A colleague, Dr Paul Lowe, sent me a link this evening to this intriguing project called "Pocketlab"
Before he left NZ to take a job in Abu Dhabi, Paul was a leading science teacher here in NZ, and I remember well his experiments with using geo-location technology to monitor the downward movement of a parachutist, measring acceleration, velocity, and the size of the arcs through which the parachutist moved as he descended. All of this intrigued me – physics in the real world instead of the traditional trolley on rails in a lab – and measured through the imaginative use of computer-linked sensors etc. Paul was very imaginative in this way and through his work I came to appreciate the incredile potential of sensors in the real world to bring science alive.
So it came as no surprise tonight to receive this link – with the promise of a very simple sensing device that can be used in conjunction with a mobile phone to carry out a range of scientific experiments "in the field". Here's how it's descibed on the website:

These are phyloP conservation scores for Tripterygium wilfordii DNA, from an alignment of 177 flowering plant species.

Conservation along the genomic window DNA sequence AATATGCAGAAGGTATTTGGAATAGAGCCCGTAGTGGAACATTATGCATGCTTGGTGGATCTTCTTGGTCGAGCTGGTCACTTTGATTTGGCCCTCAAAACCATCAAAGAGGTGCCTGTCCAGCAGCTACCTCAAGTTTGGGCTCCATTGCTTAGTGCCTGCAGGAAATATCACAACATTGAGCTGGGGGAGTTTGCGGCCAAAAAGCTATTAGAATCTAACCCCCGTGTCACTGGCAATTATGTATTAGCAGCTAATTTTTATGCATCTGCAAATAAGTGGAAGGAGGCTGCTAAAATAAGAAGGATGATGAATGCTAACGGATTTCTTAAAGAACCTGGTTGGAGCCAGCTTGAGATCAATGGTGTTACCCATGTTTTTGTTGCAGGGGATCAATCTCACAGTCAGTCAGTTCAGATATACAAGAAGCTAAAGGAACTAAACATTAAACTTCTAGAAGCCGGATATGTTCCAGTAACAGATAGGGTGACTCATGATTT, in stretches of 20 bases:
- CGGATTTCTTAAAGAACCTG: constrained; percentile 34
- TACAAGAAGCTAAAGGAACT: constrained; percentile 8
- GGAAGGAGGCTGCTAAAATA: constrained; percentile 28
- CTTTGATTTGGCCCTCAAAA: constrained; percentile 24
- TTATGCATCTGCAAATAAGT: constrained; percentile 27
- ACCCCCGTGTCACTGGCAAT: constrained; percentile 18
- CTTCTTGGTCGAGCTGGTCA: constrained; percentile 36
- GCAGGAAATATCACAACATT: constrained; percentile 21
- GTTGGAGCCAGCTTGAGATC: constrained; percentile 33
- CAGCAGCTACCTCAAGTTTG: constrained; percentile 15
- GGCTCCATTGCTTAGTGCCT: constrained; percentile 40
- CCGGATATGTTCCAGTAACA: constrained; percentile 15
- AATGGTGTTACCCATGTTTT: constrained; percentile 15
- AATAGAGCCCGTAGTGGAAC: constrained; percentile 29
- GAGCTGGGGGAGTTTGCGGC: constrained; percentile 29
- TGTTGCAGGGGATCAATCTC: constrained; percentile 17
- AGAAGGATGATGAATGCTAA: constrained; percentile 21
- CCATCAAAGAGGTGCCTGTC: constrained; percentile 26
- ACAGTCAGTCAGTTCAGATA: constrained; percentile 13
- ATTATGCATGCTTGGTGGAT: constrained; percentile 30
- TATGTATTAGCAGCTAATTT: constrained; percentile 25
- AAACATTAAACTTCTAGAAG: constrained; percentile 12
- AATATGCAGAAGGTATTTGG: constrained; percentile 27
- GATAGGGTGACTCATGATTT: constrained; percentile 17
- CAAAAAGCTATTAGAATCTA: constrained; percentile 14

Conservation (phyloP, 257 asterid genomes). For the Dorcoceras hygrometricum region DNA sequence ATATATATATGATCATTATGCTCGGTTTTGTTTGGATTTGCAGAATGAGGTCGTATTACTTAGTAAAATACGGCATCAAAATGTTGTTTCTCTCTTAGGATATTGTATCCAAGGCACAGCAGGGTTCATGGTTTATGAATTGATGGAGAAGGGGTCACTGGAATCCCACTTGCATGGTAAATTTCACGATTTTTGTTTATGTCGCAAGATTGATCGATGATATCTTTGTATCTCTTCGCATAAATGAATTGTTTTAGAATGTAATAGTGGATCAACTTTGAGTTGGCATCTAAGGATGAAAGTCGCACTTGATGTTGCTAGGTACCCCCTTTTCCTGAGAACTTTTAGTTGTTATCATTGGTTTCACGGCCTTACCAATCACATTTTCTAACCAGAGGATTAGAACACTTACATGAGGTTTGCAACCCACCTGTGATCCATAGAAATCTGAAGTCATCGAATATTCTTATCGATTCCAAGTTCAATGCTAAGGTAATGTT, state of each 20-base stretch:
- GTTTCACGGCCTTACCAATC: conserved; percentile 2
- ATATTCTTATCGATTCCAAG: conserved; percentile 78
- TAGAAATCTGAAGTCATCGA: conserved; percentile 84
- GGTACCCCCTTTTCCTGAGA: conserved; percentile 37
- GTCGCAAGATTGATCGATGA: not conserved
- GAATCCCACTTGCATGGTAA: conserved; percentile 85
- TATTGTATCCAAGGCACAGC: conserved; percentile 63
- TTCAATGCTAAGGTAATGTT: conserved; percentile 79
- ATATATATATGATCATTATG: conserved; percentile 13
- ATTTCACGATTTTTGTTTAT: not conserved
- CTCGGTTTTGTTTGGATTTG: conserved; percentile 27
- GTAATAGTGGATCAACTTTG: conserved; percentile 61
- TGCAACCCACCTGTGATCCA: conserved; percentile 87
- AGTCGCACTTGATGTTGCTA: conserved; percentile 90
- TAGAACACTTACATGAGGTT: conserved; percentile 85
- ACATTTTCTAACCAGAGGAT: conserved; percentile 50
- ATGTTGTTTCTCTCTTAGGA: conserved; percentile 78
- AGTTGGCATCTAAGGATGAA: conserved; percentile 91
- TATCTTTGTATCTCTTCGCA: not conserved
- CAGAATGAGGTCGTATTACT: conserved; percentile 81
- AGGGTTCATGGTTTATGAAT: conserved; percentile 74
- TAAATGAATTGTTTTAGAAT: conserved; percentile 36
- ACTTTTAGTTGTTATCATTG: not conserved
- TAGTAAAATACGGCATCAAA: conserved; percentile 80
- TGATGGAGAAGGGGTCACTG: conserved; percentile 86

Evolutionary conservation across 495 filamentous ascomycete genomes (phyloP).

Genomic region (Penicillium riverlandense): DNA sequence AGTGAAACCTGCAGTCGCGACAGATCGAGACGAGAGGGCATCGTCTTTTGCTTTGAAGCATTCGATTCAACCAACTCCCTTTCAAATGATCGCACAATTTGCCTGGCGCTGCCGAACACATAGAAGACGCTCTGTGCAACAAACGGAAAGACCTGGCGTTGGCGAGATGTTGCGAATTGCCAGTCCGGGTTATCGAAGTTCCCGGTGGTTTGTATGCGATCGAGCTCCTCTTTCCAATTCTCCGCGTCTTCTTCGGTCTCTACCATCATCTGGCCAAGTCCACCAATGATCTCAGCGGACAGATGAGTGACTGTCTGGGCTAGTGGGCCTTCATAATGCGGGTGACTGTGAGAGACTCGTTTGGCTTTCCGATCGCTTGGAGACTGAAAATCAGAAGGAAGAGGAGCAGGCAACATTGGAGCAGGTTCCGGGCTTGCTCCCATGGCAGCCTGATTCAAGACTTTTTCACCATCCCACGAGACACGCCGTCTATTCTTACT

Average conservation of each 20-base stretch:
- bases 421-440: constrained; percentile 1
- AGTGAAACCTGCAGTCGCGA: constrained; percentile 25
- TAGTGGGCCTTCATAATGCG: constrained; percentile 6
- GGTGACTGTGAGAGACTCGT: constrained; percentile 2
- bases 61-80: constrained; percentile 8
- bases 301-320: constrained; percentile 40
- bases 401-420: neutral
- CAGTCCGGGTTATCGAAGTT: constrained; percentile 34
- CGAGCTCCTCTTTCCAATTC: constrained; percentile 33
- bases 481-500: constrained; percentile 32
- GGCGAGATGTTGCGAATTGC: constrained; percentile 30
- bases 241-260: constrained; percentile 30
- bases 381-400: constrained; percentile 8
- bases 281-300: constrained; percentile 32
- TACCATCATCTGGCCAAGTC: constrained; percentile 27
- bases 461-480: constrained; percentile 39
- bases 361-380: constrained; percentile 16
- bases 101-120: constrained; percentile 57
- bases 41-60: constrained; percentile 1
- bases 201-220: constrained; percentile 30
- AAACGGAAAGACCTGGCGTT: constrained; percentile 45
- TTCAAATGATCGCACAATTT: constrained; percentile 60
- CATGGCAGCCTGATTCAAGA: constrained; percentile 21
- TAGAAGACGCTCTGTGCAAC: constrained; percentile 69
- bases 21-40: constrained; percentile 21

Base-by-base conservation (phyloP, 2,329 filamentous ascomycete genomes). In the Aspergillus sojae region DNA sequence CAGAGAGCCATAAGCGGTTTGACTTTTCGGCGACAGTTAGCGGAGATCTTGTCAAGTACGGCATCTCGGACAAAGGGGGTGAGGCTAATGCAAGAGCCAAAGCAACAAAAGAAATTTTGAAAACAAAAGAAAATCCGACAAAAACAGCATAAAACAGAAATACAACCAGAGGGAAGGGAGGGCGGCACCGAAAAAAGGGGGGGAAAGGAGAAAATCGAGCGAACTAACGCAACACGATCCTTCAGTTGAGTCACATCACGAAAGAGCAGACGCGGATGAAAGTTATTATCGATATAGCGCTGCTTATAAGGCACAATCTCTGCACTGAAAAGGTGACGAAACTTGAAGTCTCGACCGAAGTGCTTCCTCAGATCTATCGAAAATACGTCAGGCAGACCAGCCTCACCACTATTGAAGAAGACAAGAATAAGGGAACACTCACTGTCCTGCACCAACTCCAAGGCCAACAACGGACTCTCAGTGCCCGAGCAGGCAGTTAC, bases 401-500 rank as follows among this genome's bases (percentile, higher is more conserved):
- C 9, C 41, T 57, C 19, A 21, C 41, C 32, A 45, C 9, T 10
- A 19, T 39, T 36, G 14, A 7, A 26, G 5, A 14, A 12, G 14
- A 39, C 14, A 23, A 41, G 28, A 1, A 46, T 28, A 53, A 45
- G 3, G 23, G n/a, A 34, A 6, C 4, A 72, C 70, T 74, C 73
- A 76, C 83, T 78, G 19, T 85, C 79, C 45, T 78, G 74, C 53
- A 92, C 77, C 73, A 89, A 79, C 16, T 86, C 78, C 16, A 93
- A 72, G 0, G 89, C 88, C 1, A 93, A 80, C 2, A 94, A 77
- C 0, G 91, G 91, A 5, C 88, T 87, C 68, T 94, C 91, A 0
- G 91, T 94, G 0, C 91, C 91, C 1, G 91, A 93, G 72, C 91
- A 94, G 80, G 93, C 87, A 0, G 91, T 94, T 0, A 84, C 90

PocketLab is a wireless sensor for exploring the world and building science experiments. We built PocketLab for the curious explorers, educators, students, and makers to bring science, technology, engineering, and math (STEM) to life like never before. PocketLab connects with a single button to a smartphone or tablet and instantly streams measurement data that you can see and record. PocketLab measures acceleration, force, angular velocity, magnetic field, pressure, altitude, and temperature. Using our cloud software, you can easily analyze your data, create graphs, and integrate your data with other software. PocketLab has the same features as lab equipment that costs thousands of dollars but is low cost and intuitive to use.